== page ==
Question from Jackie D.: Rick, I read your post about replacing Windows with Linux and I’d really like to give Ubuntu Linux a try. The thing is I don’t want to get rid of Windows.
I read that you have a choice of either installing Ubuntu to dual-boot with Windows or placing it on a separate hard drive. I’d like to know which way you think I should go.
My computer is a Gateway desktop PC with an Intel Core i3 CPU and 8 Gigs of RAM.
This machine originally had a 750 GB hard drive with Windows 7 on it, but a while back I installed a 240GB SSD as the boot drive and left the hard drive connected as a secondary drive. I have also upgraded the Windows 7 to Windows 10.
My question is should I install Ubuntu on the SSD to dual-boot with Windows 10 or install it on the hard drive? And if I install it on the hard drive how will I tell the machine whether I want to boot into Windows or Ubuntu?
I know this is a long, drawn out question and I really appreciate you taking the time to help me decide which way I should go with this. Thanks a bunch!
Rick’s answer: I get asked this question fairly often Jackie, and my answer is always the same: I believe it’s best to avoid dual-booting whenever possible.
Since your PC has two mass storage drives, it will be very easy for you to install Ubuntu Linux on its own hard drive.
Yes, you’ll take a performance hit by placing Ubuntu on a spinning hard drive instead of the SSD, but I think that’s the best way for you to go, for the following reasons:
1 – Your SSD is relatively small at just 240GB, so adding a new Ubuntu installation alongside your existing Windows 10 installation could leave very little, if any unused space on that drive if you have a lot of programs and/or data on it.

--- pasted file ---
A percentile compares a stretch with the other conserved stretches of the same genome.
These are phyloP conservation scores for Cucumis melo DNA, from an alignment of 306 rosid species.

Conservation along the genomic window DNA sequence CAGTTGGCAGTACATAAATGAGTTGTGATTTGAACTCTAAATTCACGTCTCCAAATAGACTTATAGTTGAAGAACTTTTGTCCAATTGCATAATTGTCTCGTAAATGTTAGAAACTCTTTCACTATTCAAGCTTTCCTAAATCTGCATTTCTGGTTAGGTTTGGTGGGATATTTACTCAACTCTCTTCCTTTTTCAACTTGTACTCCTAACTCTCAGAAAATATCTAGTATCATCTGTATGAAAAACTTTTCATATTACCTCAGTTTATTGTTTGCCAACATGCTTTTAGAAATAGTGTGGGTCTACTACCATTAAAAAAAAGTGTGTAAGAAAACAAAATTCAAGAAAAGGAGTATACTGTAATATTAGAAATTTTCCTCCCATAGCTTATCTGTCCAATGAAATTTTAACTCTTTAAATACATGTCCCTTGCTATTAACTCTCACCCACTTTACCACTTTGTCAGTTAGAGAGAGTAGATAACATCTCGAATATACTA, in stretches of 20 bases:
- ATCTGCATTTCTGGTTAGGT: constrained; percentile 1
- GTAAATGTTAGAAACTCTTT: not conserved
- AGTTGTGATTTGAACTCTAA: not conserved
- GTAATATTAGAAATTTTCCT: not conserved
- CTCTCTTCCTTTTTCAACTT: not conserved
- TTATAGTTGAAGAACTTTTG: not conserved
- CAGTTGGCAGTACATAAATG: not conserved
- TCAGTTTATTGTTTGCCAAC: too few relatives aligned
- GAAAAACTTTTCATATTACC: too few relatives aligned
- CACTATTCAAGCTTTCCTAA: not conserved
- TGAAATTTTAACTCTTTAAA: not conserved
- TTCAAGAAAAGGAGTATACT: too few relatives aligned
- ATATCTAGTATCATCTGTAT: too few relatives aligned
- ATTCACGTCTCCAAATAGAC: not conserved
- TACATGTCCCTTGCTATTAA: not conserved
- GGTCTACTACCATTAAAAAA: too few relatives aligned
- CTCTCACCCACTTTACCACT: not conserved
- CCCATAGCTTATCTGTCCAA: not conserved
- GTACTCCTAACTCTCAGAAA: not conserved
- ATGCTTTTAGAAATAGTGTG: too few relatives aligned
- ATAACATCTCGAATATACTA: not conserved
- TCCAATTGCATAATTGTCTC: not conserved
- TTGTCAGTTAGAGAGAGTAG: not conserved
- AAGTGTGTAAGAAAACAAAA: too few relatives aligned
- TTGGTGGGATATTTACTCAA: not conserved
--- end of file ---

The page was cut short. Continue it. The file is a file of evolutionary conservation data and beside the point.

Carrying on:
For technical reasons an SSD needs to have a little empty space left on it for what I like to call “breathing room”. Therefore, installing Ubuntu on that smaller drive could cause problems for you at some point.
2 – Keeping Windows and Ubuntu on separate drives will ensure that a single drive failure won’t take out both of your operating systems in one fell swoop.
Getting things back to normal will simply involve replacing the bad drive, re-installing the operating system that was on it and then restoring your files.
You won’t have to be in a big hurry to replace a bad drive either because you’ll still be able to use your computer by booting it up into the other operating system.
3 – If you ever decide that you no longer want to use either Windows or Linux you’ll be able to remove that operating system from its drive without affecting the other operating system in any way.
After Ubuntu is installed on your computer’s hard drive you’ll be able to select the operating system you wish to boot the machine into from a Boot Menu by simply pressing a special key during the POST process.
The key that displays the Boot Menu varies from one computer brand and model to another, but since your PC is a Gateway I’m guessing that you’ll need to press the F12 key.
If you ultimately decide to install Ubuntu onto the hard drive, I recommend that you copy any files that you don’t want to lose off your PC’s hard drive onto some type of backup medium, then format the drive. That will allow you to install Ubuntu fresh onto an empty drive.
Optional, but also recommended: You can create a separate partition on your hard drive to hold the data files that you’ll be using with your Windows installation. I believe you’ll find that useful since your Windows drive (the SSD) is so small.
Bonus tip #1: Since they’re so inexpensive now, you might want to consider installing a second small SSD just to hold your Ubuntu installation.
That way you’d be able to enjoy the awesome speed advantage of an SSD while still avoiding any potential issues that might arise due to a dual-boot situation.
Bonus tip #2: This post lists free Linux replacements for several popular Windows programs.
Bonus tip #3: Want to make sure you never miss one of my tips? Click here to join my Rick’s Tech Tips Facebook Group!
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